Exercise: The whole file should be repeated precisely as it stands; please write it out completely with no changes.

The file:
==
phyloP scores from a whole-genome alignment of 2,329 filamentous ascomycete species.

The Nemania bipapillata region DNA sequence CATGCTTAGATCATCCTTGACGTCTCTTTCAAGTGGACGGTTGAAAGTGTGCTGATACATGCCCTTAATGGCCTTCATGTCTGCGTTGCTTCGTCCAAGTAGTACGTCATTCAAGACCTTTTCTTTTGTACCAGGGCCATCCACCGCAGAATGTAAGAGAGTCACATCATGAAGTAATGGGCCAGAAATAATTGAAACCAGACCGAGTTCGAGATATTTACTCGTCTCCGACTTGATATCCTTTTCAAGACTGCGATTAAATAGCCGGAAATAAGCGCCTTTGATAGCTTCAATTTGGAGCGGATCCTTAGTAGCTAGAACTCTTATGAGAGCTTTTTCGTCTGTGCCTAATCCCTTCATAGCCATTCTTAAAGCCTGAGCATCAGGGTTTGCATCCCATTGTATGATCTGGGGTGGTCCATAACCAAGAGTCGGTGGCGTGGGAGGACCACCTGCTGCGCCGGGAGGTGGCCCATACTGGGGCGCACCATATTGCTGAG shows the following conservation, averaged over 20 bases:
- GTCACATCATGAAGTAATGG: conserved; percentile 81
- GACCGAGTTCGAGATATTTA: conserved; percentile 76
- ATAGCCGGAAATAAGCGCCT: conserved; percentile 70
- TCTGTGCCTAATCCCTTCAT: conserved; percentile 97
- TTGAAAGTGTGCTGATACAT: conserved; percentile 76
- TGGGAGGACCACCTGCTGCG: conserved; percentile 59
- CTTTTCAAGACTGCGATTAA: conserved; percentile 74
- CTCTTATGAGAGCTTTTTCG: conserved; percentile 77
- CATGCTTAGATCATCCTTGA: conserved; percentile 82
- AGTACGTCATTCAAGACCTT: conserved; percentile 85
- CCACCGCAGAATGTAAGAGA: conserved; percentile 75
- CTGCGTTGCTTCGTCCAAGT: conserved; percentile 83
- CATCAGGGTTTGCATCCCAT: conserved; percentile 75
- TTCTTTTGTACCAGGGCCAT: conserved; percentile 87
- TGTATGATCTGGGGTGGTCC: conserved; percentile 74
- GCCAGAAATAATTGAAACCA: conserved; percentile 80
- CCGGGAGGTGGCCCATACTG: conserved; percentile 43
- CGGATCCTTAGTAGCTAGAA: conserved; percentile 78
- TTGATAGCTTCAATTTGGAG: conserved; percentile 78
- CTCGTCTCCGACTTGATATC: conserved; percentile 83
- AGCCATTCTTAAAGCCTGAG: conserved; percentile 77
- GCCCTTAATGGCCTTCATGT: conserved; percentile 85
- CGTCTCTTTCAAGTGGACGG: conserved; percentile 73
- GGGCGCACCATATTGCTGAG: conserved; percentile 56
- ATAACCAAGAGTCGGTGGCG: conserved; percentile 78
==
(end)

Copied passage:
phyloP scores from a whole-genome alignment of 2,329 filamentous ascomycete species.

The Nemania bipapillata region DNA sequence CATGCTTAGATCATCCTTGACGTCTCTTTCAAGTGGACGGTTGAAAGTGTGCTGATACATGCCCTTAATGGCCTTCATGTCTGCGTTGCTTCGTCCAAGTAGTACGTCATTCAAGACCTTTTCTTTTGTACCAGGGCCATCCACCGCAGAATGTAAGAGAGTCACATCATGAAGTAATGGGCCAGAAATAATTGAAACCAGACCGAGTTCGAGATATTTACTCGTCTCCGACTTGATATCCTTTTCAAGACTGCGATTAAATAGCCGGAAATAAGCGCCTTTGATAGCTTCAATTTGGAGCGGATCCTTAGTAGCTAGAACTCTTATGAGAGCTTTTTCGTCTGTGCCTAATCCCTTCATAGCCATTCTTAAAGCCTGAGCATCAGGGTTTGCATCCCATTGTATGATCTGGGGTGGTCCATAACCAAGAGTCGGTGGCGTGGGAGGACCACCTGCTGCGCCGGGAGGTGGCCCATACTGGGGCGCACCATATTGCTGAG shows the following conservation, averaged over 20 bases:
- GTCACATCATGAAGTAATGG: conserved; percentile 81
- GACCGAGTTCGAGATATTTA: conserved; percentile 76
- ATAGCCGGAAATAAGCGCCT: conserved; percentile 70
- TCTGTGCCTAATCCCTTCAT: conserved; percentile 97
- TTGAAAGTGTGCTGATACAT: conserved; percentile 76
- TGGGAGGACCACCTGCTGCG: conserved; percentile 59
- CTTTTCAAGACTGCGATTAA: conserved; percentile 74
- CTCTTATGAGAGCTTTTTCG: conserved; percentile 77
- CATGCTTAGATCATCCTTGA: conserved; percentile 82
- AGTACGTCATTCAAGACCTT: conserved; percentile 85
- CCACCGCAGAATGTAAGAGA: conserved; percentile 75
- CTGCGTTGCTTCGTCCAAGT: conserved; percentile 83
- CATCAGGGTTTGCATCCCAT: conserved; percentile 75
- TTCTTTTGTACCAGGGCCAT: conserved; percentile 87
- TGTATGATCTGGGGTGGTCC: conserved; percentile 74
- GCCAGAAATAATTGAAACCA: conserved; percentile 80
- CCGGGAGGTGGCCCATACTG: conserved; percentile 43
- CGGATCCTTAGTAGCTAGAA: conserved; percentile 78
- TTGATAGCTTCAATTTGGAG: conserved; percentile 78
- CTCGTCTCCGACTTGATATC: conserved; percentile 83
- AGCCATTCTTAAAGCCTGAG: conserved; percentile 77
- GCCCTTAATGGCCTTCATGT: conserved; percentile 85
- CGTCTCTTTCAAGTGGACGG: conserved; percentile 73
- GGGCGCACCATATTGCTGAG: conserved; percentile 56
- ATAACCAAGAGTCGGTGGCG: conserved; percentile 78